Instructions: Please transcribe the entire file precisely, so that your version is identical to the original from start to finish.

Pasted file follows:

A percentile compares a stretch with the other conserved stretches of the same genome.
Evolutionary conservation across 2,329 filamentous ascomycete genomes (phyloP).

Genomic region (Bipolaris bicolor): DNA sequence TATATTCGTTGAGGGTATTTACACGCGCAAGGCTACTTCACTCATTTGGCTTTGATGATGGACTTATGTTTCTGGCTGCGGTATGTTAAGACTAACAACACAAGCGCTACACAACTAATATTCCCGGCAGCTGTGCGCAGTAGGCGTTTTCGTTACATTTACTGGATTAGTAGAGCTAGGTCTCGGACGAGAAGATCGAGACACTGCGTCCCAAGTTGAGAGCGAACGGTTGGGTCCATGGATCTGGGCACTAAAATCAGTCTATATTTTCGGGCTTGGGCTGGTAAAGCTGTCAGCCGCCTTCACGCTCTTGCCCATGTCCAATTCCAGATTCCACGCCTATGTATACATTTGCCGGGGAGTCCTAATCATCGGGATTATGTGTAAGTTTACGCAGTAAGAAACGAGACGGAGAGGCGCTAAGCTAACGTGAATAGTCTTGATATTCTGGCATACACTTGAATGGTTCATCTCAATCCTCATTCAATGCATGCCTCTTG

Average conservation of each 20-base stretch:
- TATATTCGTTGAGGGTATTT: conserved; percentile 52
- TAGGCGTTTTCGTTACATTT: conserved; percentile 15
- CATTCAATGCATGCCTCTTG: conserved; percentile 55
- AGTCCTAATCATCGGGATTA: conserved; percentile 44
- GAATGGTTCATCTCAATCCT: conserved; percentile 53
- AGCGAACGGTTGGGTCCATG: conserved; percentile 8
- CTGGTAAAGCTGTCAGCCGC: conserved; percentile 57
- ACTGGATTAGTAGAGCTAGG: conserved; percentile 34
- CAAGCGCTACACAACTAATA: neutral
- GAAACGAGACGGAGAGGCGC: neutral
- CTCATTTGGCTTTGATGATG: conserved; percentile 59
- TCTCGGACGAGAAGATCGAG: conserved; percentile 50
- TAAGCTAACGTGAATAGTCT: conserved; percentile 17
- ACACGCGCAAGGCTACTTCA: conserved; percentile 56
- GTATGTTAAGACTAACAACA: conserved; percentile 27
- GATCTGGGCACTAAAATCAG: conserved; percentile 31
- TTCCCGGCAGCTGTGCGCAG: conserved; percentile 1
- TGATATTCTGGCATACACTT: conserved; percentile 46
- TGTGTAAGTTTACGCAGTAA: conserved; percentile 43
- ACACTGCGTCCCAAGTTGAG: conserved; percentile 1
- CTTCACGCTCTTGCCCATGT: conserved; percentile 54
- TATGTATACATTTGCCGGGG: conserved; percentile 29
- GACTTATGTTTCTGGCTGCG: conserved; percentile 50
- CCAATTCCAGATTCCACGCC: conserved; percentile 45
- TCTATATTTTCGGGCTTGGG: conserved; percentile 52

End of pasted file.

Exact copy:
A percentile compares a stretch with the other conserved stretches of the same genome.
Evolutionary conservation across 2,329 filamentous ascomycete genomes (phyloP).

Genomic region (Bipolaris bicolor): DNA sequence TATATTCGTTGAGGGTATTTACACGCGCAAGGCTACTTCACTCATTTGGCTTTGATGATGGACTTATGTTTCTGGCTGCGGTATGTTAAGACTAACAACACAAGCGCTACACAACTAATATTCCCGGCAGCTGTGCGCAGTAGGCGTTTTCGTTACATTTACTGGATTAGTAGAGCTAGGTCTCGGACGAGAAGATCGAGACACTGCGTCCCAAGTTGAGAGCGAACGGTTGGGTCCATGGATCTGGGCACTAAAATCAGTCTATATTTTCGGGCTTGGGCTGGTAAAGCTGTCAGCCGCCTTCACGCTCTTGCCCATGTCCAATTCCAGATTCCACGCCTATGTATACATTTGCCGGGGAGTCCTAATCATCGGGATTATGTGTAAGTTTACGCAGTAAGAAACGAGACGGAGAGGCGCTAAGCTAACGTGAATAGTCTTGATATTCTGGCATACACTTGAATGGTTCATCTCAATCCTCATTCAATGCATGCCTCTTG

Average conservation of each 20-base stretch:
- TATATTCGTTGAGGGTATTT: conserved; percentile 52
- TAGGCGTTTTCGTTACATTT: conserved; percentile 15
- CATTCAATGCATGCCTCTTG: conserved; percentile 55
- AGTCCTAATCATCGGGATTA: conserved; percentile 44
- GAATGGTTCATCTCAATCCT: conserved; percentile 53
- AGCGAACGGTTGGGTCCATG: conserved; percentile 8
- CTGGTAAAGCTGTCAGCCGC: conserved; percentile 57
- ACTGGATTAGTAGAGCTAGG: conserved; percentile 34
- CAAGCGCTACACAACTAATA: neutral
- GAAACGAGACGGAGAGGCGC: neutral
- CTCATTTGGCTTTGATGATG: conserved; percentile 59
- TCTCGGACGAGAAGATCGAG: conserved; percentile 50
- TAAGCTAACGTGAATAGTCT: conserved; percentile 17
- ACACGCGCAAGGCTACTTCA: conserved; percentile 56
- GTATGTTAAGACTAACAACA: conserved; percentile 27
- GATCTGGGCACTAAAATCAG: conserved; percentile 31
- TTCCCGGCAGCTGTGCGCAG: conserved; percentile 1
- TGATATTCTGGCATACACTT: conserved; percentile 46
- TGTGTAAGTTTACGCAGTAA: conserved; percentile 43
- ACACTGCGTCCCAAGTTGAG: conserved; percentile 1
- CTTCACGCTCTTGCCCATGT: conserved; percentile 54
- TATGTATACATTTGCCGGGG: conserved; percentile 29
- GACTTATGTTTCTGGCTGCG: conserved; percentile 50
- CCAATTCCAGATTCCACGCC: conserved; percentile 45
- TCTATATTTTCGGGCTTGGG: conserved; percentile 52